Browsing University of Alaska Fairbanks by Subject "Sablefish"
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Inter-decadal change in sablefish, Anoplopoma fimbria, growth and maturity in the Northeast Pacific OceanErrors in growth and maturity estimates can drastically affect the spawner-per-recruit threshold used to recommend commercial fish catch quotas. Growth and maturity parameters for Alaskan sablefish, Anoplopoma fimbria, have not been updated for stock assessment purposes for 20 years, even though sablefish aging has continued. In this study, the old length-stratified data set (1981-1993) was updated and corrected for bias. In addition, newer, randomly collected samples (1996-2004) were analyzed, and new length-at-age, weight-at-age, and maturity-at-age and length parameters were estimated. A comparison of the two datasets showed that in recent years, sablefish are growing larger and maturing later and that growth and maturity differ somewhat among regions. The updated growth information improves data fits in the sablefish stock assessment model. It also provides results that are biologically reasonable. These updated and improved estimates of sablefish growth and maturity help ensure the continued proper management of this commercially important species in Alaskan waters.
Patterns and environmental drivers of juvenile sablefish movement in Southeast AlaskaSablefish Anoplopoma fimbria are a long-lived, deep-dwelling groundfish that inhabit the North Pacific Ocean, ranging from northern Mexico to the Gulf of Alaska to Japan, supporting one of Alaska's most valuable commercial fisheries. After decades of heavy fishing, declines in the Sablefish population led to significant fishing restrictions but few strong year classes developed in recent years. Most Sablefish research has focused on the larval, near-surface juvenile, or adult life history stages, but few studies have examined post-settlement juvenile Sablefish in nearshore areas. This study used acoustic telemetry to understand the presence and movement of juvenile Sablefish in a nursery area in Southeast Alaska. Throughout the summer and fall of 2015 and 2016, 40 juvenile Sablefish implanted with acoustic transmitters were monitored using an array of eight fixed receivers in St. John Baptist Bay, Baranof Island, Alaska. We quantified the movement patterns of 28 juvenile Sablefish using displacement from the head of the bay, daily distance traveled, daily duration within the bay, unique movement types among individuals, and movement in relation to environmental variables. From these analyses, we show that juvenile Sablefish exhibit fidelity to the middle-head region of the bay, display relatively high rates of daily movement and residence, demonstrate three distinct movement patterns, and are influenced by environmental variables like water temperature, diel state, moon phase, and day of year. Our results show that juvenile Sablefish exhibit seasonality in movements as they progressively emigrate from the bay throughout the summer and fall. Certain factors were found to increase the likelihood of movement for juvenile Sablefish, perhaps allowing them to remain in suitable environmental conditions. This study fills a gap in our knowledge of Sablefish early life history and reinforces the importance of nursery areas like St. John Baptist Bay for juvenile Sablefish prior to recruitment into commercial fisheries.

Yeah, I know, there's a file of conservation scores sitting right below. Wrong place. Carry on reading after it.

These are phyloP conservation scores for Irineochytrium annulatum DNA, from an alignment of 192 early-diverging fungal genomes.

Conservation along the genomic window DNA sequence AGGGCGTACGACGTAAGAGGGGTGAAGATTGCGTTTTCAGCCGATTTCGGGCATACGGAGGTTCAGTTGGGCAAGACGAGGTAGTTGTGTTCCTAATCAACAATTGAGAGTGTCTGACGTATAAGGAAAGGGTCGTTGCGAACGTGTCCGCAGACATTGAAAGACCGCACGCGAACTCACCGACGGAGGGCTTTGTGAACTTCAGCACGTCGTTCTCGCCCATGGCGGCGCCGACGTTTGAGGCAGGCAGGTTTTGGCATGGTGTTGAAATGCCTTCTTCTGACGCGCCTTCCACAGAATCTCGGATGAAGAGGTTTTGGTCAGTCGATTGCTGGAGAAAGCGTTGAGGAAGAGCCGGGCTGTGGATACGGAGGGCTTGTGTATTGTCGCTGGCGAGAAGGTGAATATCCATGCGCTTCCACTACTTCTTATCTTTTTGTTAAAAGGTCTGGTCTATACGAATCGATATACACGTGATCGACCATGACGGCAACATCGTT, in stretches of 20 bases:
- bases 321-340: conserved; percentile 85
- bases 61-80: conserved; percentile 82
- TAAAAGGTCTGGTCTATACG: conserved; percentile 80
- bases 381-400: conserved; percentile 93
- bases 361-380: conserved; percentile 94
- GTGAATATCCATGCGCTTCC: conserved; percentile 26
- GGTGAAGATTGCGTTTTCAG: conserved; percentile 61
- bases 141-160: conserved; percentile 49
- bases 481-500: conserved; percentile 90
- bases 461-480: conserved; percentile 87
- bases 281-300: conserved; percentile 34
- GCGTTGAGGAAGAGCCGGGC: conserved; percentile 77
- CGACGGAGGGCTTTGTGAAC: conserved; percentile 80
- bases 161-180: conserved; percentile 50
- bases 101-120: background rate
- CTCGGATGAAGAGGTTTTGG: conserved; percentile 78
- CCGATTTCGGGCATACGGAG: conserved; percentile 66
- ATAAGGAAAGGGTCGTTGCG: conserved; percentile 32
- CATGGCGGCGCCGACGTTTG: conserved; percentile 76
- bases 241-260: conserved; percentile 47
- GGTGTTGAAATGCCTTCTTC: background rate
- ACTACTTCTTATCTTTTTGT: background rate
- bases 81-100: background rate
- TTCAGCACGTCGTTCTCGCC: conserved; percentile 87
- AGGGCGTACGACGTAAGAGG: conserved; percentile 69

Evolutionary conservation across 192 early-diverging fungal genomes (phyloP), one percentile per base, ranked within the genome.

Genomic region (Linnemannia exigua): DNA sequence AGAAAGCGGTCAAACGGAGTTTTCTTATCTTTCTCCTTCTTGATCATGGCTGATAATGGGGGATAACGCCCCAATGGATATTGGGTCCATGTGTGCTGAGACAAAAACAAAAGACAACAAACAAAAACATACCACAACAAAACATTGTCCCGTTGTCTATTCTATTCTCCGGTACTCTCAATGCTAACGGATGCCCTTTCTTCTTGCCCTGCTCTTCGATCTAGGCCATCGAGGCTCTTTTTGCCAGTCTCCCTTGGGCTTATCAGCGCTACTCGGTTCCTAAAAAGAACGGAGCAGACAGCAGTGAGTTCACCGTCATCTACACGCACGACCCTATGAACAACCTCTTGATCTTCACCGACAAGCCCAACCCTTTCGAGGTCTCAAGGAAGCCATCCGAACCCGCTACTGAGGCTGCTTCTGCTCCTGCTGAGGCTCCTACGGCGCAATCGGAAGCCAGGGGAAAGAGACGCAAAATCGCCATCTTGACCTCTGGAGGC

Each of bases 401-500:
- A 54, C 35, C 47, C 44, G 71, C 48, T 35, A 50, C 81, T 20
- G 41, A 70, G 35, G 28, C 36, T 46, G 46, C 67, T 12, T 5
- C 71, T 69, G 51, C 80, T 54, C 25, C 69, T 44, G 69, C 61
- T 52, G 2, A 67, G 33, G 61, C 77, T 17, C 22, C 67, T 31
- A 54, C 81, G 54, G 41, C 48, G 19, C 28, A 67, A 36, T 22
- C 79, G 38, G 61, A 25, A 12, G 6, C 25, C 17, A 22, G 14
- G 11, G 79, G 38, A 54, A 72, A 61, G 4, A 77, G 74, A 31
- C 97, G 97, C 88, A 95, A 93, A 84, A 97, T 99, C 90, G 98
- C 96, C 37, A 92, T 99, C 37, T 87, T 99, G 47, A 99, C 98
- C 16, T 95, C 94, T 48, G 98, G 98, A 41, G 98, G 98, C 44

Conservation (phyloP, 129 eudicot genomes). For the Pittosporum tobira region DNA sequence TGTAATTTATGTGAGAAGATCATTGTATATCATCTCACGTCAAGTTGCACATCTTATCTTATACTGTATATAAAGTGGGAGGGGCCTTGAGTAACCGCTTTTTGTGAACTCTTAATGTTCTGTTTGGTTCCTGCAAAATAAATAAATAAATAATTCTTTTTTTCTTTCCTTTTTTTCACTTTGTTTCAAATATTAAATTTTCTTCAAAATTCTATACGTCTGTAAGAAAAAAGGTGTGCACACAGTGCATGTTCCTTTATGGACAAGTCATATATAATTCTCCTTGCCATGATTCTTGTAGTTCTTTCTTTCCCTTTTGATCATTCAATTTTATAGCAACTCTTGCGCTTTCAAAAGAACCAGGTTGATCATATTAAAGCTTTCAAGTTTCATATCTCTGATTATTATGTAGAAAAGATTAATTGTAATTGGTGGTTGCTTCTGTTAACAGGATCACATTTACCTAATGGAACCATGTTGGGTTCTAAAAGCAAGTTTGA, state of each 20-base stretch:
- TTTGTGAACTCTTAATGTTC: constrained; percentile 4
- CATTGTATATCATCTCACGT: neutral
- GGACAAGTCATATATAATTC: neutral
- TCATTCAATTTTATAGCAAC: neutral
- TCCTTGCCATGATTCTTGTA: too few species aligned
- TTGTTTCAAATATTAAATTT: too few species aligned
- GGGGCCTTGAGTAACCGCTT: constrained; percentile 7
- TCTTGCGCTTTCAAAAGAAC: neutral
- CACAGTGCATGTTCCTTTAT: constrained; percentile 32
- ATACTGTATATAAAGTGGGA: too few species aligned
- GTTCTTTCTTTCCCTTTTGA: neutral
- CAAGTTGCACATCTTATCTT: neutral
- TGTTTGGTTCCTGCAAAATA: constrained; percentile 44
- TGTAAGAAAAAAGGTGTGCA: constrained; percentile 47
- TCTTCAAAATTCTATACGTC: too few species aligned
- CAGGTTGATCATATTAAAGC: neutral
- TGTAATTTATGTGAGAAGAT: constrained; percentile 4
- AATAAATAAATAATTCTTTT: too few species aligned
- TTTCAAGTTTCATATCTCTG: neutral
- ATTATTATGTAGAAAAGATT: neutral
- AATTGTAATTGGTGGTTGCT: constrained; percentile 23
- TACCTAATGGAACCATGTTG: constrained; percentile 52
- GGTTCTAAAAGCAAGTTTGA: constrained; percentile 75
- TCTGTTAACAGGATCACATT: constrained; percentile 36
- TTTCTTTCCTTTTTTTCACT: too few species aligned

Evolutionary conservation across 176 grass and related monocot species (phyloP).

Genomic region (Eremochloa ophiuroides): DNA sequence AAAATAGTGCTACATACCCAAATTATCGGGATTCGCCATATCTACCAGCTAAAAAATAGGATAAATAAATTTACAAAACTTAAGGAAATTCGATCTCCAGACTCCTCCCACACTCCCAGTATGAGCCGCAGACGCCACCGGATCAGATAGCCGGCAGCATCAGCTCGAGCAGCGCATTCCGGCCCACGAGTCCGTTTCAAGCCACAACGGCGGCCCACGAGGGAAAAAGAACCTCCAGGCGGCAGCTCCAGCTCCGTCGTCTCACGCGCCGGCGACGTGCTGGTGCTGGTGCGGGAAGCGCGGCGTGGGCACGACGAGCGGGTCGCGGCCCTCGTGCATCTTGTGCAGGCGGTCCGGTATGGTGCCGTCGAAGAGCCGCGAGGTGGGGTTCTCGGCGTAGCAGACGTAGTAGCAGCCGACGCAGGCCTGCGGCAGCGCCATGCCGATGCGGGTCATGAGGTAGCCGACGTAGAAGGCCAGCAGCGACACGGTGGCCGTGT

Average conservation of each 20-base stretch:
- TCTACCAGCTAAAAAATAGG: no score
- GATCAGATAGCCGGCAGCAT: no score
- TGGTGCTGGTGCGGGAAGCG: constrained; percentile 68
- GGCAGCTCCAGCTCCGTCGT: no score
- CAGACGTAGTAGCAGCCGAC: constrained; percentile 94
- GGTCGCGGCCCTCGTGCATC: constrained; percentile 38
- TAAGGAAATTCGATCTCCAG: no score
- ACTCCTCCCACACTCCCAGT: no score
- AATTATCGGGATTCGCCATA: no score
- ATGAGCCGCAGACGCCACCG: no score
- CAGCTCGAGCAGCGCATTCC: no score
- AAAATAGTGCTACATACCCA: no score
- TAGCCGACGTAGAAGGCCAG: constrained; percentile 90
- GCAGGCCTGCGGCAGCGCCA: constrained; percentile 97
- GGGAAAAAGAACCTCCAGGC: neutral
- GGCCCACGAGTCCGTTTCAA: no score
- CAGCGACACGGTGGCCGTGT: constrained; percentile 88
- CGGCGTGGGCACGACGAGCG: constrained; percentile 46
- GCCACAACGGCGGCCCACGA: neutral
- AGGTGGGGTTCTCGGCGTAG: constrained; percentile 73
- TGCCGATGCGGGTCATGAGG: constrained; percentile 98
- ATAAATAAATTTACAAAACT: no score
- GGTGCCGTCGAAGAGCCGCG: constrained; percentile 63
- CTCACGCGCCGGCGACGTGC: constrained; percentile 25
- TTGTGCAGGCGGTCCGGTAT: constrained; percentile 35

Temporal and size-based patterns in juvenile sablefish energy allocation and dietA recent marine heatwave in the Gulf of Alaska caused depressed growth, poor body condition, and low survival in many fish species, but juvenile sablefish (Anoplopoma fimbria) thrived. These fast-growing piscivores are the target of a valuable commercial fishery in Alaska as adults and have historically shown high variability in recruitment. The first winter is a period of nutritional stress and high mortality for many fish species and first winter survival may dictate year class strength, but the importance of the first winter for juvenile sablefish is understudied. We examined juvenile sablefish energy storage, growth, and diet during their first two years of life, specifically as newly settled juveniles in their first autumn, in late winter, and during their second summer and autumn. Sablefish grew rapidly in autumn and growth slowed but continued through winter. Mean energy density (kJ g⁻¹) declined over the winter but total energy (kJ individual⁻¹) increased significantly between October and March. Slopes of energy density and total energy versus length regressions were atypical for high latitude marine fish in that they were steepest in March. This indicates that large fish grew during winter with minimal energy depletion while small fish grew but depleted their energy stores. Stable isotope results revealed that larger fish were enriched in [delta]¹³C and [delta]⁻¹⁵N in March relative to smaller fish, suggesting diet differences may contribute to size-specific energy storage patterns during winter. Pacific herring (Clupea pallasii) dominated diets but consumption of herring and other prey varied seasonally and annually. Relative stomach content weights were highest in autumn 2018, which was a period of rapid growth. Results of this study show advantages for sablefish achieving large size prior to winter and broadly support the hypothesis that first winter is a life history bottleneck for juvenile sablefish. The generalist feeding strategy of sablefish and rapid growth early in life may provide the ability to adapt to a wide range of environmental conditions.